In Lieu of Leftovers, Please Accept Silence

August 28, 1994|By PETER A. JAY

HAVRE DE GRACE — Havre de Grace. -- This is the season when important newspaper columnists get to recycle their work. You've seen the little editorial announcements by the editors. Larry Loggorrhea is on vacation, they say. In his absence the Daily Bleat will republish some of his favorite columns.

This sort of thing goes on every summer on television, of course. Re-runs of old shows make inexpensive programming, and viewers are used to them. Many viewers, in fact, would rather watch a re-run of something they liked than risk wasting their time on something new.

In the newspaper business, re-runs are still uncommon. It would certainly be cheaper to fill the paper every day with old accounts of Anne Arundel County zoning hearings, but they probably wouldn't have enormous reader appeal. The work of important columnists is an occasional exception, however.

There's no denying the fact that there's a certain amount of tension between important columnists, who get to send in old columns again and again, and unimportant columnists, who don't. When unimportant columnists read our betters' recycled wisdom, it makes us envious. We wonder how it would feel to get paid twice or more for one day's work.

What a pleasure it would be, with a deadline inconveniently looming,to be able to reach into the file for a column from years past and just send it off! Politicians may be able to do this with their speeches, and comics with their jokes, but hardly anyone else can. At contract time, Mike Devereaux certainly won't be able to submit his stats from 1992.

Most newspaper writers, like ballplayers, are judged each working day on what they produce. Yesterday's articles, like yesterday's base hits, may have been magnificent achievements, but once they're finished they're history. They're part of the record, but they can't be re-used.

The work of a few heavyweight scribblers is exempt from this rule. It gets brought out again and again, year after year, while the person who produced it goes to the beach. This may suggest that the recycled column is a work of art, something with enduring appeal, but it's odd that once the columnist retires or moves to another newspaper, the recycling stops immediately.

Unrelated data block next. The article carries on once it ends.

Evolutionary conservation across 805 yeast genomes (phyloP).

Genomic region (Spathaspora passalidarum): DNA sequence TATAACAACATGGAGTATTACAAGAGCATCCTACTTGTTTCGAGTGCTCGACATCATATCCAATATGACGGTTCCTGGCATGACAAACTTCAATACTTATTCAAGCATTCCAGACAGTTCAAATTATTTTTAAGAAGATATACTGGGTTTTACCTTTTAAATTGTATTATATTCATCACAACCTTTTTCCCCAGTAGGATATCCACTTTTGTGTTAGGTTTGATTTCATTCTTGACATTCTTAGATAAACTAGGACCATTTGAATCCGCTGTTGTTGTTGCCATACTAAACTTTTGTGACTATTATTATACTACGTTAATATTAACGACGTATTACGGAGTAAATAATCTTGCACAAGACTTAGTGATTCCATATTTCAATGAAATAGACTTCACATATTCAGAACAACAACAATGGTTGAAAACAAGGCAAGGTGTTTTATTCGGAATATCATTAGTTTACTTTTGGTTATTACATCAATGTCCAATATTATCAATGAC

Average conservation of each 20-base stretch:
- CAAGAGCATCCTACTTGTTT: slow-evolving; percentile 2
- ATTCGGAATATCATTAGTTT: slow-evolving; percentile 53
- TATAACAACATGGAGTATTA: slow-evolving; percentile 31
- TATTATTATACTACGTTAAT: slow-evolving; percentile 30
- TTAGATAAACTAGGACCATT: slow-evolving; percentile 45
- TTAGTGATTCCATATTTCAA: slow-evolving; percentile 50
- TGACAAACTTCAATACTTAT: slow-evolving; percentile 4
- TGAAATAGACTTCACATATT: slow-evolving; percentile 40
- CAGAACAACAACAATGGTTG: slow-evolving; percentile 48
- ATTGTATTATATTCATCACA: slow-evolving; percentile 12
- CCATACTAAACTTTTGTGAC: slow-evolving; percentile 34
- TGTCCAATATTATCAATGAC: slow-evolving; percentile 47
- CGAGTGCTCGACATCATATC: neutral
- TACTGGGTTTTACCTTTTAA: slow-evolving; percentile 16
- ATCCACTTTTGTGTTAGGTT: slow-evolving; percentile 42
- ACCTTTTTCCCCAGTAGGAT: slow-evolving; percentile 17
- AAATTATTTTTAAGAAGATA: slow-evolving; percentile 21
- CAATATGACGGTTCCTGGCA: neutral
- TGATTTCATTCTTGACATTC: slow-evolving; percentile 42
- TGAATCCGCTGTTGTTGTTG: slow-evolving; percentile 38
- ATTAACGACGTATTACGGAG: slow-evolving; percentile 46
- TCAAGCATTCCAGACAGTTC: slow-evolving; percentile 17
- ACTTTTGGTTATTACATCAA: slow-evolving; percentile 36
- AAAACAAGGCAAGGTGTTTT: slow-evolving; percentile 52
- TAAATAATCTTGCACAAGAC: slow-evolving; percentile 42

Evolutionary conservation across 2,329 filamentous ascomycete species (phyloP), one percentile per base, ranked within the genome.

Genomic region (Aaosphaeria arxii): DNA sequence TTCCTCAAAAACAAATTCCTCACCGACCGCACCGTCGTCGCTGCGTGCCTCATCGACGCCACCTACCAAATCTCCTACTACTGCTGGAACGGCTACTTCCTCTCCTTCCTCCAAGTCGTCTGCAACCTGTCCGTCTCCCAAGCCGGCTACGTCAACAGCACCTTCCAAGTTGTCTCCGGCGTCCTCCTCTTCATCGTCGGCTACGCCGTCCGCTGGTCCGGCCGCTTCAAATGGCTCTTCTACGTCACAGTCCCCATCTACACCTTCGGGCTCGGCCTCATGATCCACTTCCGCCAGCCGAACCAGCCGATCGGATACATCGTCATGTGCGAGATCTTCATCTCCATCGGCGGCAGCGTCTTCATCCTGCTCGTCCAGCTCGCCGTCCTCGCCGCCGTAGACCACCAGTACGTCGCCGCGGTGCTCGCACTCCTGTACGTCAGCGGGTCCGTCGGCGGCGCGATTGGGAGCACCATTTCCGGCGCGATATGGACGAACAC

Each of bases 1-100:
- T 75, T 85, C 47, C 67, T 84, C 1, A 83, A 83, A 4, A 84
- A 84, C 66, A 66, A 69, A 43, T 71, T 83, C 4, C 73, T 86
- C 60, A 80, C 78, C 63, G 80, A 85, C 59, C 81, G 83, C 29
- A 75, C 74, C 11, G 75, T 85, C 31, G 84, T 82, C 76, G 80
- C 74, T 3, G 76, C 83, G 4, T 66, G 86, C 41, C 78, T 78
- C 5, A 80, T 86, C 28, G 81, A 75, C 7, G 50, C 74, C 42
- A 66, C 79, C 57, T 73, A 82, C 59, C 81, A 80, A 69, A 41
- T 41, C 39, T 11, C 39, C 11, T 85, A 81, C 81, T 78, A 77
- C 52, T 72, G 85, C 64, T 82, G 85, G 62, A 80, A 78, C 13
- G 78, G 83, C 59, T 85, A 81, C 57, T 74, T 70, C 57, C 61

One summer, when my interest in writing was flagging even as my interest in continuing to receive regular checks remained strong, I went so far as to dig through 20 years of printed rubble in search of something, anything, worth republication.

Even if I couldn't find a column that qualified for recycling, I thought I might find an idea that did. A friend of mine who writes a successful newspaper column in another city recommends this. He says he figures he can safely recycle an idea, spruced up with some new language, after about five years -- and in the process get full credit for the production of a brand-new column.

Five years is a long time in the journalism business. It's time enough for a lot of readers to have died or moved away. And if the newspaper's circulation staff has been doing its job, they will have been replaced by new readers to whom a five-year-old idea will seem as fresh as this morning's coffee.

As for those readers who have been around for five years or more, it appears that few are cursed with the kind of memory that can store ideas found in newspaper columns for that long. They read, they smile or wince, and then it just vaporizes. Their brains are the cerebral equivalent of the self-cleaning oven.

Some readers are just plain casual. They read their favorite columnists with the same affectionate inattention that they extend to their spouses over the breakfast table. If they happened to notice an idea being recycled, they wouldn't think twice about it. That's nice, dear. More toast?

Anyway, it's true enough that once you have the idea for a column, you're halfway there. The idea in a column is like the wound-up rubber band in a toy airplane; it's what makes it go. But building a new column around a second-hand idea is still work. So I searched instead for a complete ready-to-print package.

If Ann Landers can take her old columns out of the files and shove them back into the newspaper, I wondered, why couldn't I? But what I found when I looked into the files was a chilling reminder that journalism, unlike literature and perhaps unlike advice to the lovelorn, doesn't have much of a shelf life. Few of the pieces I tracked down are still fit to be seen in public.

And it occurred to me then that if a newspaper writer really appreciates his readers, without whom he'd only be talking to himself, he shouldn't serve them leftovers just because he wants to take a couple of days off. It's far better just to shut up for a while and hope they're still around when he returns. That's what I'm going to do, anyway. I'll be back Sept. 1, if the editors agree and the creek don't rise.

Peter A. Jay is a writer and farmer.

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